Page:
Things You Realize While Watching 56 Up
On our second try last week, we got in to see 56 Up, the latest installment in the series that might be my favorite thing ever produced by the film industry, at the IFC Center on Sixth Avenue. That the film is only playing in one NYC theater, with only one screening nightly, suggests either severe oversight or unknown logistical barriers, seeing that it sold out on both a Saturday and Tuesday night.
The original goal of the films was to demonstrate that in England, the lot one is born into is and remains the lot open to that person. The filmmakers chose 14 children from all walks of English life and profiled them, then profiled them again and again, every seven years. In 2012, they were 56 years old.
The class designations stick to this day. But something happens as you watch: You find yourself unable to see exactly why that matters. Where you should feel indignant for the ones that were not afforded the same opportunities in life as those in the upper classes, you instead feel a good-natured warmth toward the happiness that so many of them, including the less well off, have by their fifties seem to have found. Richer doesn’t mean happier. Poorer doesn’t mean desperate.
Watching the marriages in 56 Up develop over so many years and decades, you understand that all conceptions of marriage presented to you, by Hollywood, by conventional wisdom, by the New York Times Styles section and by Atlantic cover stories, stick to a conventional wisdom that upon careful inspection falls apart completely. Director Michael Apted asks one couple after another if, after so many years together, the chemistry is still there, and the answer is invariably yes. Some of them are second marriages, yes, but none of them are any longer new marriages. And yet so many of them are happy ones.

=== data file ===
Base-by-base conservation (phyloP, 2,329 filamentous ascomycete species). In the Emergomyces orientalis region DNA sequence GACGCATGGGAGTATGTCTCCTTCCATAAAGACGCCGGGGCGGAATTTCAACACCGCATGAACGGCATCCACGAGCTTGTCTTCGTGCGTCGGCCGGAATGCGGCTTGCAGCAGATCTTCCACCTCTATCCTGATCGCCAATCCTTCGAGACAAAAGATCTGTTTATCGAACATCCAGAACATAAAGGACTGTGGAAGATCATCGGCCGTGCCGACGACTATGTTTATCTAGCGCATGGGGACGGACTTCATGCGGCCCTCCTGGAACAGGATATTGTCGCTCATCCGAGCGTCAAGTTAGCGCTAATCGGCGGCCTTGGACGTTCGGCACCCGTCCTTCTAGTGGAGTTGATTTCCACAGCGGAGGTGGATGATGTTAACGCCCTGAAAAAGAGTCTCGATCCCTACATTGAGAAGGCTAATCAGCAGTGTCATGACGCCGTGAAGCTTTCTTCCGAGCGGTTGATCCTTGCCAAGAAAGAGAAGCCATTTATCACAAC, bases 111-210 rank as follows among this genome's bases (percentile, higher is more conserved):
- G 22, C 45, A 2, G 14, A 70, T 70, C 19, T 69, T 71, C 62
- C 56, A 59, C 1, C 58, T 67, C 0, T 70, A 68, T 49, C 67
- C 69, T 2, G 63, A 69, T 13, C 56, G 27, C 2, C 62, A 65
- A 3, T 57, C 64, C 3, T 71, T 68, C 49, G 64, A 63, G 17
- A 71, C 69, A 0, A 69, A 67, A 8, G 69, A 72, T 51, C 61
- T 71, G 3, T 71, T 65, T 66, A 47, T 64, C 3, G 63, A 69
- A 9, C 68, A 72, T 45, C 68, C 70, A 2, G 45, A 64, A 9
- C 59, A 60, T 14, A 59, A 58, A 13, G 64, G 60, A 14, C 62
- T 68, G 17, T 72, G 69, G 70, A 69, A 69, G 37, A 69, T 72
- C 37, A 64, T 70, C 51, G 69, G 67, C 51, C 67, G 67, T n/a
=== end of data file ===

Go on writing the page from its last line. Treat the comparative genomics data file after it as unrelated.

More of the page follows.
The other thing that happens as you watch: You realize you are watching people on film who are reluctant to be there. And you realize that despite reality television and Facebook and tweeting every detail, most people still want to be left to live their lives, offline, off-screen. Privacy still exists. Whether that will remain so for the grandchildren of the Up series’ stars remains to be seen, but the sense is that underneath the all-encompassing glare of the fame whores, who by definition steal all the attention, the larger swath of the population is getting along just like they always have.